Senator Santiago to raise legality of Bangsamoro basic law
MANILA, Philippines—Sen. Miriam Defensor Santiago is looking into the constitutionality of the proposed Bangsamoro basic law (BBL), but mindful of Congress’ target of passing it by the end of the first quarter.
Santiago said the peace agreement with the Moro Islamic Liberation Front (MILF) also sought to establish a substate that would exercise certain sovereign powers otherwise reserved for the central government.
“I would like to hear what the proponents of the Bangsamoro Basic Law will have to say during the hearings. Let’s see if they can change my mind,” she said.
The senator had earlier asserted that when the Executive Branch “misrepresenting” itself as the government, entered into an agreement with the rebel group, the result was not a mere autonomous region but a “substate.”
“Thus, the agreement is concluded between one branch mistakenly identifying itself as the government, and what will turn out to be a substate,” she said then.
Government chief negotiator Miriam Coronel-Ferrer had maintained that the agreement complied with the Constitution.
Sen. Ferdinand Marcos Jr., who conducted public hearings on the draft law in parts of Mindanao as chair of the local government committee, agreed that the issue of substate was the “main constitutional question.”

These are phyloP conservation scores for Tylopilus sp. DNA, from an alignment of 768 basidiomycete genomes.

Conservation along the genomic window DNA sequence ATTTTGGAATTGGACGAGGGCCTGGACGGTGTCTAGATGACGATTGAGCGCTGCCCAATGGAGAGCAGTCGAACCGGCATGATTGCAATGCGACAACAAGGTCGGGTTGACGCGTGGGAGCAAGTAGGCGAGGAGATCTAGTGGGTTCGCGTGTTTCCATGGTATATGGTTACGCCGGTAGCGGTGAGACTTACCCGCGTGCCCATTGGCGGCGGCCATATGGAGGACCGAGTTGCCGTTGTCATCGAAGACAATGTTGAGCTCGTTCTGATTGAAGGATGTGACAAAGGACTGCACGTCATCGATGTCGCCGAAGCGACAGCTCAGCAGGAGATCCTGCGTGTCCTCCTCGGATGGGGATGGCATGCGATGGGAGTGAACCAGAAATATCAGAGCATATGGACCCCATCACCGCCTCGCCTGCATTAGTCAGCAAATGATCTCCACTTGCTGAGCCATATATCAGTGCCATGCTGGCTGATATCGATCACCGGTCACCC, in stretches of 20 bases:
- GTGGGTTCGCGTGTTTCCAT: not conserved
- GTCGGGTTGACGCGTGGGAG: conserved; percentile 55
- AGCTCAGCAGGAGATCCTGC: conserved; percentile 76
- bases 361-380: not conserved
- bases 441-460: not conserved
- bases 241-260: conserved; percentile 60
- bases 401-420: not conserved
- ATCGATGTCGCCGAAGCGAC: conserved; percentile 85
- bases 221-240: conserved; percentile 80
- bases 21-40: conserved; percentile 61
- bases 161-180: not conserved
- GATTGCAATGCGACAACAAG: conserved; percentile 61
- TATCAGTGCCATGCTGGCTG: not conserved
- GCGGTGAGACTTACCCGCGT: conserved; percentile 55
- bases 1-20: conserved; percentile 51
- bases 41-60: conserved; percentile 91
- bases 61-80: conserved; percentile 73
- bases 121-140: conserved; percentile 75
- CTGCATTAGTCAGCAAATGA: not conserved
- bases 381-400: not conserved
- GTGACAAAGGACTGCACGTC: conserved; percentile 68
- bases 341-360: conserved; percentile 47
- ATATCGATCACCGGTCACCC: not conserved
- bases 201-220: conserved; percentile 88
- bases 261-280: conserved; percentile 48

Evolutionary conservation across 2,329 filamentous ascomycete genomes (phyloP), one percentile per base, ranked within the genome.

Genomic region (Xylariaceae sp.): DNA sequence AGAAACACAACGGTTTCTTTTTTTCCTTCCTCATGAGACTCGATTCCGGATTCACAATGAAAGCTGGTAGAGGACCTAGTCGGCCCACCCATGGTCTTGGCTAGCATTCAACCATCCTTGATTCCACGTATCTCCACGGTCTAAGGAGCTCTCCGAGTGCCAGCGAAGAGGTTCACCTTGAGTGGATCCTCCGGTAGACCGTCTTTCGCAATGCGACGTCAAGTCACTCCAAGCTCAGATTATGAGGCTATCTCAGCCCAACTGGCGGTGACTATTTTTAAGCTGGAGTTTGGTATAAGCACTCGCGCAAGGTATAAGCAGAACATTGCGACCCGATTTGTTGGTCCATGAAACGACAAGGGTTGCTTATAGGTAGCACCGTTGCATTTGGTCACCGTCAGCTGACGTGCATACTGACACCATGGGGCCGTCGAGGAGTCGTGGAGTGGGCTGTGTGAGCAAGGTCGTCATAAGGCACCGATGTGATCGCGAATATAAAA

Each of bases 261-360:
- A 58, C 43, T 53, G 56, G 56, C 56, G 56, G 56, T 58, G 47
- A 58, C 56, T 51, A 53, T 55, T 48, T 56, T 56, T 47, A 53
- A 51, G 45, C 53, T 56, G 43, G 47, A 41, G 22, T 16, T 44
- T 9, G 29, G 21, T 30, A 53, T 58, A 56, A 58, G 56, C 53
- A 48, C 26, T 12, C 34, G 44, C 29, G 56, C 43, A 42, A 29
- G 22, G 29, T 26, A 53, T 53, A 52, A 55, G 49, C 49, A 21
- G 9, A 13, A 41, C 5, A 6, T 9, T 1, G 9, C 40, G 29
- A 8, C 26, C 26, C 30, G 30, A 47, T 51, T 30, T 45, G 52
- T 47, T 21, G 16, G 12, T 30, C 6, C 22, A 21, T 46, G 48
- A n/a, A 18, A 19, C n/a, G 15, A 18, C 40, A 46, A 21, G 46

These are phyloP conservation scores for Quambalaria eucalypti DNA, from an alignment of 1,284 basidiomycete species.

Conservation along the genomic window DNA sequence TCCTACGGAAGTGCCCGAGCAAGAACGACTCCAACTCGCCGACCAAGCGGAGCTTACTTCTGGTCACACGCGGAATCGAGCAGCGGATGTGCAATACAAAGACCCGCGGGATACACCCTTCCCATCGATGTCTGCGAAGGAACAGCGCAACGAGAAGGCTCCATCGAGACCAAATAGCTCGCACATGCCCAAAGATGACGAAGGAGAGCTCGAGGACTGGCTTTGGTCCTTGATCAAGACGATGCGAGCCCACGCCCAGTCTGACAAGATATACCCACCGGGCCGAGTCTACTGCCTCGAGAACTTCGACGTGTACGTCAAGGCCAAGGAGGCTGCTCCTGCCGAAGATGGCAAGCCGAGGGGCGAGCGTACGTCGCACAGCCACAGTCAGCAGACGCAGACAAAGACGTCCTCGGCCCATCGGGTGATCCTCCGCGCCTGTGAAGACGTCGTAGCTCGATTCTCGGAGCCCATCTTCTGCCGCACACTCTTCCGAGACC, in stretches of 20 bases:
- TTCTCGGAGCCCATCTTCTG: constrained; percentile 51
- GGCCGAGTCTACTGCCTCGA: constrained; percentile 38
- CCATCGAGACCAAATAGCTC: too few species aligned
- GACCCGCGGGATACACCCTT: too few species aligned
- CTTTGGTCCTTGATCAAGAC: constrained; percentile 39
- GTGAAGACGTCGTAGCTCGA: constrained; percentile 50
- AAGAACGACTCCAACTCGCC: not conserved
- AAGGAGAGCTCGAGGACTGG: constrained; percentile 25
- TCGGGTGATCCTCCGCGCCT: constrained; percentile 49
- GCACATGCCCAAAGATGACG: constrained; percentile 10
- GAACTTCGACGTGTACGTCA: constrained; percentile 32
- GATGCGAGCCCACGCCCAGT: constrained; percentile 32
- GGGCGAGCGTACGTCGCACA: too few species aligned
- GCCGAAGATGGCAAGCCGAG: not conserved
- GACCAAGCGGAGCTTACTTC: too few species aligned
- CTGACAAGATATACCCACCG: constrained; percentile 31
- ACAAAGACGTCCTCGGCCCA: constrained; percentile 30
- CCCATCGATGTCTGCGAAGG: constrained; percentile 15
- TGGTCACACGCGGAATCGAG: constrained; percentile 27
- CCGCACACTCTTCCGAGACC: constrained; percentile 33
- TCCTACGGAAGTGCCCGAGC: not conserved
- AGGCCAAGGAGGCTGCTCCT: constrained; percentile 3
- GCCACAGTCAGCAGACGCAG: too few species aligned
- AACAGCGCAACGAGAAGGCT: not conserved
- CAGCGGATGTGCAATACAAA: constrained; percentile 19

“Does this constitute a state within a state? That is why the decision of the Supreme Court on the MOA-AD (Memorandum on Agreement on Ancestral Domain) was very important because the basis for its unconstitutionality could be found in the BBL. That’s why that needs to be fixed so it won’t go the way of the MOA-AD,” he told a press forum on Thursday.
The aborted signing of the MOA-AD in August 2008 set off clashes between government troops and MILF members. The high court later ruled the agreement unconstitutional.
Santiago, chair of the committee on constitutional amendments and revision of codes, has set the hearings for Jan. 26 and Feb. 2.
She planned to invite Ferrer, Secretary Teresita Quintos-Deles, presidential adviser on the peace process; Mohagher Iqbal, chair of the Bangsamoro Transition Commission; Ghadzali Jaafar, MILF vice chair for political affairs, and Mike Mastura, chair of advocacy committee of the MILF negotiating panel.
Smaller by the day
Also to be invited are constitutional law experts, retired Chief Justice Reynato Puno and retired Supreme Court justices Adolfo Azcuna and Vicente Mendoza, Fr. Joaquin Bernas of the Ateneo Law School, former Dean Merlin Magallona of the UP College of Law, Dean Julkipli Wadi of the UP Institute of Islamic Studies, and Fr. Ranhilio Aquino of the San Beda College Graduate School of Law.
Senate President Franklin Drilon and House Speaker Feliciano Belmonte Jr. had vowed to pass the draft law by the first quarter of the year.
Marcos conceded that the window of passing it was becoming smaller by the day since Congress adjourns on March 18.
But he said that approving it on second and third reading would be much easier once President Aquino certifies it as urgent.
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